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Troubleshooting

255 Again!

There are so many things that can go wrong when you start using tables with more than 255 columns – here’s one I discovered partly because I was thinking about a client requirement, partly because I had a vague memory of a change in behaviour in 12c and Stefan Koehler pointed me to a blog note by Sayan Malakshinov when I asked the Oak Table if anyone remembered seeing the relevant note. Enough of the roundabout route, I’m going to start with a bit of code to create a table, stick a row in it, then update that row:

Quantum Space

Here’s a not very serious note that makes a serious point.  I’ve got a small tablespace made up of 4 files, and here’s a little report I can run against the data dictionary for that tablespace:


select 'File space' What, nvl(sum(user_bytes)/1048576,0) MB from dba_data_files where tablespace_name = 'LOB_TEST'
union all
select 'Free space',      nvl(sum(bytes/1048576),0)         from dba_free_space where tablespace_name = 'LOB_TEST'
union all
select 'Extents',         nvl(sum(bytes/1048576),0)         from dba_extents    where tablespace_name = 'LOB_TEST'
union all
select 'Segments',        nvl(sum(bytes/1048576),0)         from dba_segments   where tablespace_name = 'LOB_TEST'
;

The name of the tablespace isn’t significant – it happens to be a tablespace I created to do some tests relating to space allocation with securefile LOBs, and it’s been hanging around ever since.

Aliases

Here’s a performance problem that came up on OTN recently. The following query (reformatted) takes “ages” to run – how do you address the problem:

SELECT
	COUNT(*) 
FROM
	smp_dbuser2.workflow_step_report
WHERE
	report_ID IN (
		SELECT	report_id
		FROM	smp_dbuser2.workflow_report
		WHERE	trunc(start_time) = '28-Apr-2017'
		AND	user_id = 'nbi_ssc'
	)
;


Various pieces of relevant information were supplied (the workflow_report table holds 1.4M rows the workflow_step_report table holds 740M rows and some indexes were described), but most significantly we were given the execution plan:

Quiz Night

If this is the closing section of thetkprof output from the trace file of a single end-user session that has a performance problem, what’s the most obvious deduction you can make about the cause of the problem, and what sort of action would you take next ?

Undo Understood

It’s hard to understand all the ramifications of Oracle’s undo handling, and it’s not hard to find cases where the resulting effects are very confusing. In a recent post on the OTN database forum resulted in one response insisting that the OP was obviously updating a table with frequent commits from one session while querying it from another thereby generating a large number of undo reads in the querying session.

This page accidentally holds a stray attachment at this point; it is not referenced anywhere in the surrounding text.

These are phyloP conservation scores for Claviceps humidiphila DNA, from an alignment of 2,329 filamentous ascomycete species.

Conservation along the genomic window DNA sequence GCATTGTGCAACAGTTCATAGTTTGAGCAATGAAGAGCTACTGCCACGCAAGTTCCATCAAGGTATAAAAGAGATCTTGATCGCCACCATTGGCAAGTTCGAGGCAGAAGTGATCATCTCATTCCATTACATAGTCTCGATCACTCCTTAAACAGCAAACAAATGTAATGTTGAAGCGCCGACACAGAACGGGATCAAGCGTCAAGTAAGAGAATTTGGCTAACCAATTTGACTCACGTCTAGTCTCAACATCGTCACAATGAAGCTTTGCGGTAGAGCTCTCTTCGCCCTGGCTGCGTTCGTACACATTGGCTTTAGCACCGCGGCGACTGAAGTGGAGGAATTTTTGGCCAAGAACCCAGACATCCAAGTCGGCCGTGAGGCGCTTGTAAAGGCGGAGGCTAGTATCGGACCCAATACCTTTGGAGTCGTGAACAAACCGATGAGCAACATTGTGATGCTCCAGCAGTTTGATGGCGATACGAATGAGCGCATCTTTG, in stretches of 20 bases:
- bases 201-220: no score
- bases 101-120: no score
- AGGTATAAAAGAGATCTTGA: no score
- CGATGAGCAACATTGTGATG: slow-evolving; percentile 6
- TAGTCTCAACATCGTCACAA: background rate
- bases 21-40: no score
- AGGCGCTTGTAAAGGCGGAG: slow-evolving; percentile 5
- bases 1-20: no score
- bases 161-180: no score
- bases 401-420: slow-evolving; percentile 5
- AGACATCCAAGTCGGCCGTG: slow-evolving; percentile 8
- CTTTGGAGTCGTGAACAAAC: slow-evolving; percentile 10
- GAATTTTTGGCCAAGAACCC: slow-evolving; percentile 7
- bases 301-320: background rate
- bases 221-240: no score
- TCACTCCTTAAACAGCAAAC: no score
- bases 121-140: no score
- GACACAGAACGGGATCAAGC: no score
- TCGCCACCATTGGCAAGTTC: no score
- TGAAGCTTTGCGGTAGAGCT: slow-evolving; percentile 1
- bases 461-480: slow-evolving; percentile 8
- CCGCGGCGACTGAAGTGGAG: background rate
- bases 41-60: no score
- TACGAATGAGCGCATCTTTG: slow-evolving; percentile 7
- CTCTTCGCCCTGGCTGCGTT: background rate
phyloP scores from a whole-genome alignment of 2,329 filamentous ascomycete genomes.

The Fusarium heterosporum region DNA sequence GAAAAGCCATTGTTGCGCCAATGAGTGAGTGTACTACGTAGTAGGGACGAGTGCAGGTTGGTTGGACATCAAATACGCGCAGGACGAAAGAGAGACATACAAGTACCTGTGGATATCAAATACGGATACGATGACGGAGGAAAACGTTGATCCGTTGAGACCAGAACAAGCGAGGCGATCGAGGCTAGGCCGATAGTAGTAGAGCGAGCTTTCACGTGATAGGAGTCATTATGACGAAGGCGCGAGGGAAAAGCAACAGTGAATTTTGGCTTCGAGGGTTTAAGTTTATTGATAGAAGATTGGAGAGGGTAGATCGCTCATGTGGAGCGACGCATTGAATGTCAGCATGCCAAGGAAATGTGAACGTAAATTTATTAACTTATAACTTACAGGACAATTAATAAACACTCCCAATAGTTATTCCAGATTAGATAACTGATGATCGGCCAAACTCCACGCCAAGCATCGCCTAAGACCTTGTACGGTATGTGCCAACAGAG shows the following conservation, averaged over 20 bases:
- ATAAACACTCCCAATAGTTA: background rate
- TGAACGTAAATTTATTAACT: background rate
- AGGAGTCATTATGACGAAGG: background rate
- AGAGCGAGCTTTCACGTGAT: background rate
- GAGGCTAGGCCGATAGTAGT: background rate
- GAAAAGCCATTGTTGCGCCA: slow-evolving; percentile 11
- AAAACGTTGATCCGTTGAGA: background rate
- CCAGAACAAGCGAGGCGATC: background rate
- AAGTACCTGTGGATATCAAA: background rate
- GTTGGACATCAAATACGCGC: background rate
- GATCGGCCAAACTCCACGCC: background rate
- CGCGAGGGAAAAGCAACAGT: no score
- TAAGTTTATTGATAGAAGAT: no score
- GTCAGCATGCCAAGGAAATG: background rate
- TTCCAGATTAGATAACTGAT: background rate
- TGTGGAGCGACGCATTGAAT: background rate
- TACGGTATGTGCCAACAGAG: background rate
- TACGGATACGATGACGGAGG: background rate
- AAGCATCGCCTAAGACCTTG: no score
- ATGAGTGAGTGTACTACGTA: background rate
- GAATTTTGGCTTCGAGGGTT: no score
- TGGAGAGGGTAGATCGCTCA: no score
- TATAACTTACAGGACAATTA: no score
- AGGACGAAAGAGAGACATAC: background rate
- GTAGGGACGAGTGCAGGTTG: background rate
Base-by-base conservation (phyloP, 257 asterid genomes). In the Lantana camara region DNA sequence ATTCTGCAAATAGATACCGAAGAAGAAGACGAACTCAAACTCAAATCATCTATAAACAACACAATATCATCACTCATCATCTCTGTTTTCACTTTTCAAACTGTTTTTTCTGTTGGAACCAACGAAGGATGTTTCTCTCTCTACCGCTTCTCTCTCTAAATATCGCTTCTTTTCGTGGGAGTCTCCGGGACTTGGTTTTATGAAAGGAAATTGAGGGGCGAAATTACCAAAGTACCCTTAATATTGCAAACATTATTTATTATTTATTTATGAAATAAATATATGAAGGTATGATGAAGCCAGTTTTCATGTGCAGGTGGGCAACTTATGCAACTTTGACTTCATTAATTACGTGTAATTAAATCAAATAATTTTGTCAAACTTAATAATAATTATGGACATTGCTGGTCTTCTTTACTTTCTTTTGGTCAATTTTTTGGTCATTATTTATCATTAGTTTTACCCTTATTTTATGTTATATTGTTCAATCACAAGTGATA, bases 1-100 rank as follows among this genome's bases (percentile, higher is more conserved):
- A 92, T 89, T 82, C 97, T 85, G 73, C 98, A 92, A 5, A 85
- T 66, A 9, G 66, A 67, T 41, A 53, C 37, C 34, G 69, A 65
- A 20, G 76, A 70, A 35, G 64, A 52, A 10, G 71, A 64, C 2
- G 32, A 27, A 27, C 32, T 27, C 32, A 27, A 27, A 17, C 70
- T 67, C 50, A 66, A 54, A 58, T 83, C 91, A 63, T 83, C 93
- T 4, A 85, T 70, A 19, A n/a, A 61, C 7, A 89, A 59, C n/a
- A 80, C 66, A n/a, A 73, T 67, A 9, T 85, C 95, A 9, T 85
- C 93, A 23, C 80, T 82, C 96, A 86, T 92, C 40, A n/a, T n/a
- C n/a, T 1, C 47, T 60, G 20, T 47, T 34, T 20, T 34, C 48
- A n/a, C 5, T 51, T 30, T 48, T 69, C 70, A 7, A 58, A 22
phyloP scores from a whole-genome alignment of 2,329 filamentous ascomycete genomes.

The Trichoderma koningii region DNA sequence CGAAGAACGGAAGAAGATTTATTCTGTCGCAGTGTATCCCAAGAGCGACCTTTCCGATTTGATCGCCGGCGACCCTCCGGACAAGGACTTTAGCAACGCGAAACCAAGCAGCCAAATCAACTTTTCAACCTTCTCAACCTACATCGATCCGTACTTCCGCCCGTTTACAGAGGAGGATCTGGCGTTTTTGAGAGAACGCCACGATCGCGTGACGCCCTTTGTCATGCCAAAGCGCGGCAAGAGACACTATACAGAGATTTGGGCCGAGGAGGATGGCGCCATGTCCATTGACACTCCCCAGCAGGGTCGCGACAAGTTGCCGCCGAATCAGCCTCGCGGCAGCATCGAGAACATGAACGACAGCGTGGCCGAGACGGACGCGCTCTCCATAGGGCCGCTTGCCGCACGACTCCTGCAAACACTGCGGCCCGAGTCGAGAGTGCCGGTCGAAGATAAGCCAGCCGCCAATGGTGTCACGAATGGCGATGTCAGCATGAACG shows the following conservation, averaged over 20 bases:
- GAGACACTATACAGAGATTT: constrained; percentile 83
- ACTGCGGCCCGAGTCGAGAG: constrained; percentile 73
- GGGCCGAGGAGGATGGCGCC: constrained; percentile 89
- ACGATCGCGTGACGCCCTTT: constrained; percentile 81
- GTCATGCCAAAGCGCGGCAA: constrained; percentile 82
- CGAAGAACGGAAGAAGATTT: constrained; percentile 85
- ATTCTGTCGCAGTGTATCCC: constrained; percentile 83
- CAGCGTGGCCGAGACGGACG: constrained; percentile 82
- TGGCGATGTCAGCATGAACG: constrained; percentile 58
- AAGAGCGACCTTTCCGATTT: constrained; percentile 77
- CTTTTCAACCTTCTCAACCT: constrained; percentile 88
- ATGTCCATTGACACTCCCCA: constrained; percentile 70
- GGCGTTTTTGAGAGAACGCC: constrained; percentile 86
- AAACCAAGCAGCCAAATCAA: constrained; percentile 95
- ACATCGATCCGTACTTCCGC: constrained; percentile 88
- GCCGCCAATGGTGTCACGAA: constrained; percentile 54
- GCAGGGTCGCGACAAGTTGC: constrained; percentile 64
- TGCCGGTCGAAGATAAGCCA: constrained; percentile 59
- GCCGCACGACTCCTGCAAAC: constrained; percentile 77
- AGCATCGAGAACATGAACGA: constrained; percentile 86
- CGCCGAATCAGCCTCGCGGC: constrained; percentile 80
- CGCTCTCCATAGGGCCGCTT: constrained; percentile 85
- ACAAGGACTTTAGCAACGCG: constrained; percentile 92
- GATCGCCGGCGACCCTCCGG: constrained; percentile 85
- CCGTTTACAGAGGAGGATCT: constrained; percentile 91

Index out of range

I’ve waxed lyrical in the past about creating suitable column group statistics whenever you drop an index because even when the optimizer doesn’t use an index in its execution path it might have used the number of distinct keys of the index (user_indexes.distinct_keys) in its estimates of cardinality.

min/max Upgrade

A question came up on the OTN database forum a little while ago about a very simple query that was taking different execution paths on two databases with the same table and index definitions and similar data. In one database the plan used the “index full scan (min/max)” operation while the other database used a brute force “index fast full scan” operation.

Deception

One of the difficulties with trouble-shooting is that’s it very easy to overlook, or forget to go hunting for, the little details that turn a puzzle into a simple problem. Here’s an example showing how you can read a bit of an AWR report and think you’ve found an unpleasant anomaly. I’ve created a little model and taken a couple of AWR snapshots a few seconds apart so the numbers involved are going to be very small, but all I’m trying to demonstrate is a principle. So here’s a few lines of one of the more popular sections of an AWR report:

Quiz Night

The following is a straight, continuous, untouched, cut-n-paste from an SQL*Plus session on 12.1.0.2. How come the update doesn’t execute in parallel – noting that parallel DML has been enabled and the tablescan to identify rows to be updated does execute in parallel ?

Guesswork

A recent posting on the OTN database forum described a problem with an insert (as select) statement that sometimes ran extremely slowly: nothing interesting yet, there could be plenty of boring reasons for that to happen. The same SQL statement (by SQL_ID) might take 6 hours to insert 300K rows one night while taking just a few minutes to insert 900K another night (still nothing terribly interesting).